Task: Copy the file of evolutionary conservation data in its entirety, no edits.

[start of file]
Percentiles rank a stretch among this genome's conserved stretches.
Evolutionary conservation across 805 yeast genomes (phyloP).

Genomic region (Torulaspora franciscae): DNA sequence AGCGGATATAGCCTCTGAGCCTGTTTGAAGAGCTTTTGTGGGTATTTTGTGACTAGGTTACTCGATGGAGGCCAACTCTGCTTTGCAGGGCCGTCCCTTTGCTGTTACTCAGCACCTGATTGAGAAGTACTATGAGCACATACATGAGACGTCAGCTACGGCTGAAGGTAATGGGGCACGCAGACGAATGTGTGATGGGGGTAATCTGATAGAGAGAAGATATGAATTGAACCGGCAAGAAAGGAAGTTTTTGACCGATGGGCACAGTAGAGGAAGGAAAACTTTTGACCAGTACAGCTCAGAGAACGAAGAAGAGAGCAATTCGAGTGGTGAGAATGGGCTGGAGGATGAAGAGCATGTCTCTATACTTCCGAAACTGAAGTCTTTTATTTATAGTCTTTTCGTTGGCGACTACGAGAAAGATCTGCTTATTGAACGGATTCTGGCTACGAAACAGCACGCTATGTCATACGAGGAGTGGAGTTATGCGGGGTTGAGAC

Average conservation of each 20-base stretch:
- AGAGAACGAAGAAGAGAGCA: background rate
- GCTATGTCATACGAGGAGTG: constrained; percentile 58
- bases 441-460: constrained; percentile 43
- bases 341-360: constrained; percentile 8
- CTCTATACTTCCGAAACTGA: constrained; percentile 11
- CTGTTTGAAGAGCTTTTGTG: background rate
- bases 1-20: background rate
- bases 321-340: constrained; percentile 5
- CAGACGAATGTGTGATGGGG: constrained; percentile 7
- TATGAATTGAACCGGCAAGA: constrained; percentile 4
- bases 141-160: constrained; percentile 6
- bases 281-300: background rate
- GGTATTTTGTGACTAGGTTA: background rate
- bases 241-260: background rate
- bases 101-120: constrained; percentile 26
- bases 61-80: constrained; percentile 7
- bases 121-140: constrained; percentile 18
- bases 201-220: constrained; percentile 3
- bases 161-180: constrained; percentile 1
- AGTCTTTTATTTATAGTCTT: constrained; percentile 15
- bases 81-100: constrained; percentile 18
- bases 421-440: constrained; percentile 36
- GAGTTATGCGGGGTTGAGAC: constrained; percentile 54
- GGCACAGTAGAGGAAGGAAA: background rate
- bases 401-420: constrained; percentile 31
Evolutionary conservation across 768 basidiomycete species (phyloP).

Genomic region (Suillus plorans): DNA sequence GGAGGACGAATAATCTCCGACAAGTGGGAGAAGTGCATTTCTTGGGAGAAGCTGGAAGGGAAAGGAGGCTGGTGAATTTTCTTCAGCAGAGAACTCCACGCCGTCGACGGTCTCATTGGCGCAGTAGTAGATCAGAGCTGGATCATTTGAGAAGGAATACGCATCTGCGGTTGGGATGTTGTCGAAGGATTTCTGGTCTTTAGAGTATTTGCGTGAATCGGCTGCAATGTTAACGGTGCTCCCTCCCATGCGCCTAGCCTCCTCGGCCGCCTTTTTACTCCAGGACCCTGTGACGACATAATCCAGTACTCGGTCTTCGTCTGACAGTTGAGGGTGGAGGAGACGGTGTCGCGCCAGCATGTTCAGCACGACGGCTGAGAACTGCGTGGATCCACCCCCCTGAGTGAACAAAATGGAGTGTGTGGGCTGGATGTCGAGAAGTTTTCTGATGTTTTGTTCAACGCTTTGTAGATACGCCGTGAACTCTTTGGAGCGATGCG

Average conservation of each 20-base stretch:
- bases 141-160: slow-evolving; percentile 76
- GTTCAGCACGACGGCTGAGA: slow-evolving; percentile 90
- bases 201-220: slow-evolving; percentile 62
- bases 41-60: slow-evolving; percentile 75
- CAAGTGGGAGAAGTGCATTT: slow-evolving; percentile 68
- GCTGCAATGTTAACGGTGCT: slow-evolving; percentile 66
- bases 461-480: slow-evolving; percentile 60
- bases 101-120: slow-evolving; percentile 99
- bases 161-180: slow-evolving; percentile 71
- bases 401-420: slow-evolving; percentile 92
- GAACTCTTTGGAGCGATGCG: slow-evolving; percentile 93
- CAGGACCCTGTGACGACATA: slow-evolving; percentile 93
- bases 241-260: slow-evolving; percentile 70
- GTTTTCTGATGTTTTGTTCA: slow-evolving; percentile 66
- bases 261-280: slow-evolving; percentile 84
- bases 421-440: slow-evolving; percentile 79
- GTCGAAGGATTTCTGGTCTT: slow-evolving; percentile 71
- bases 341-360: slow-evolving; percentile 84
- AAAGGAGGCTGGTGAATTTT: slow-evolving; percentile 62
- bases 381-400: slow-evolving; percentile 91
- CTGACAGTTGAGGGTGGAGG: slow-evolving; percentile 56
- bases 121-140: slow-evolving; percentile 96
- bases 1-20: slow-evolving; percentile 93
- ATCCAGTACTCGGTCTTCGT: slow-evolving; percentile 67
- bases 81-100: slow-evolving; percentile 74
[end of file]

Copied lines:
Percentiles rank a stretch among this genome's conserved stretches.
Evolutionary conservation across 805 yeast genomes (phyloP).

Genomic region (Torulaspora franciscae): DNA sequence AGCGGATATAGCCTCTGAGCCTGTTTGAAGAGCTTTTGTGGGTATTTTGTGACTAGGTTACTCGATGGAGGCCAACTCTGCTTTGCAGGGCCGTCCCTTTGCTGTTACTCAGCACCTGATTGAGAAGTACTATGAGCACATACATGAGACGTCAGCTACGGCTGAAGGTAATGGGGCACGCAGACGAATGTGTGATGGGGGTAATCTGATAGAGAGAAGATATGAATTGAACCGGCAAGAAAGGAAGTTTTTGACCGATGGGCACAGTAGAGGAAGGAAAACTTTTGACCAGTACAGCTCAGAGAACGAAGAAGAGAGCAATTCGAGTGGTGAGAATGGGCTGGAGGATGAAGAGCATGTCTCTATACTTCCGAAACTGAAGTCTTTTATTTATAGTCTTTTCGTTGGCGACTACGAGAAAGATCTGCTTATTGAACGGATTCTGGCTACGAAACAGCACGCTATGTCATACGAGGAGTGGAGTTATGCGGGGTTGAGAC

Average conservation of each 20-base stretch:
- AGAGAACGAAGAAGAGAGCA: background rate
- GCTATGTCATACGAGGAGTG: constrained; percentile 58
- bases 441-460: constrained; percentile 43
- bases 341-360: constrained; percentile 8
- CTCTATACTTCCGAAACTGA: constrained; percentile 11
- CTGTTTGAAGAGCTTTTGTG: background rate
- bases 1-20: background rate
- bases 321-340: constrained; percentile 5
- CAGACGAATGTGTGATGGGG: constrained; percentile 7
- TATGAATTGAACCGGCAAGA: constrained; percentile 4
- bases 141-160: constrained; percentile 6
- bases 281-300: background rate
- GGTATTTTGTGACTAGGTTA: background rate
- bases 241-260: background rate
- bases 101-120: constrained; percentile 26
- bases 61-80: constrained; percentile 7
- bases 121-140: constrained; percentile 18
- bases 201-220: constrained; percentile 3
- bases 161-180: constrained; percentile 1
- AGTCTTTTATTTATAGTCTT: constrained; percentile 15
- bases 81-100: constrained; percentile 18
- bases 421-440: constrained; percentile 36
- GAGTTATGCGGGGTTGAGAC: constrained; percentile 54
- GGCACAGTAGAGGAAGGAAA: background rate
- bases 401-420: constrained; percentile 31
Evolutionary conservation across 768 basidiomycete species (phyloP).

Genomic region (Suillus plorans): DNA sequence GGAGGACGAATAATCTCCGACAAGTGGGAGAAGTGCATTTCTTGGGAGAAGCTGGAAGGGAAAGGAGGCTGGTGAATTTTCTTCAGCAGAGAACTCCACGCCGTCGACGGTCTCATTGGCGCAGTAGTAGATCAGAGCTGGATCATTTGAGAAGGAATACGCATCTGCGGTTGGGATGTTGTCGAAGGATTTCTGGTCTTTAGAGTATTTGCGTGAATCGGCTGCAATGTTAACGGTGCTCCCTCCCATGCGCCTAGCCTCCTCGGCCGCCTTTTTACTCCAGGACCCTGTGACGACATAATCCAGTACTCGGTCTTCGTCTGACAGTTGAGGGTGGAGGAGACGGTGTCGCGCCAGCATGTTCAGCACGACGGCTGAGAACTGCGTGGATCCACCCCCCTGAGTGAACAAAATGGAGTGTGTGGGCTGGATGTCGAGAAGTTTTCTGATGTTTTGTTCAACGCTTTGTAGATACGCCGTGAACTCTTTGGAGCGATGCG

Average conservation of each 20-base stretch:
- bases 141-160: slow-evolving; percentile 76
- GTTCAGCACGACGGCTGAGA: slow-evolving; percentile 90
- bases 201-220: slow-evolving; percentile 62
- bases 41-60: slow-evolving; percentile 75
- CAAGTGGGAGAAGTGCATTT: slow-evolving; percentile 68
- GCTGCAATGTTAACGGTGCT: slow-evolving; percentile 66
- bases 461-480: slow-evolving; percentile 60
- bases 101-120: slow-evolving; percentile 99
- bases 161-180: slow-evolving; percentile 71
- bases 401-420: slow-evolving; percentile 92
- GAACTCTTTGGAGCGATGCG: slow-evolving; percentile 93
- CAGGACCCTGTGACGACATA: slow-evolving; percentile 93
- bases 241-260: slow-evolving; percentile 70
- GTTTTCTGATGTTTTGTTCA: slow-evolving; percentile 66
- bases 261-280: slow-evolving; percentile 84
- bases 421-440: slow-evolving; percentile 79
- GTCGAAGGATTTCTGGTCTT: slow-evolving; percentile 71
- bases 341-360: slow-evolving; percentile 84
- AAAGGAGGCTGGTGAATTTT: slow-evolving; percentile 62
- bases 381-400: slow-evolving; percentile 91
- CTGACAGTTGAGGGTGGAGG: slow-evolving; percentile 56
- bases 121-140: slow-evolving; percentile 96
- bases 1-20: slow-evolving; percentile 93
- ATCCAGTACTCGGTCTTCGT: slow-evolving; percentile 67
- bases 81-100: slow-evolving; percentile 74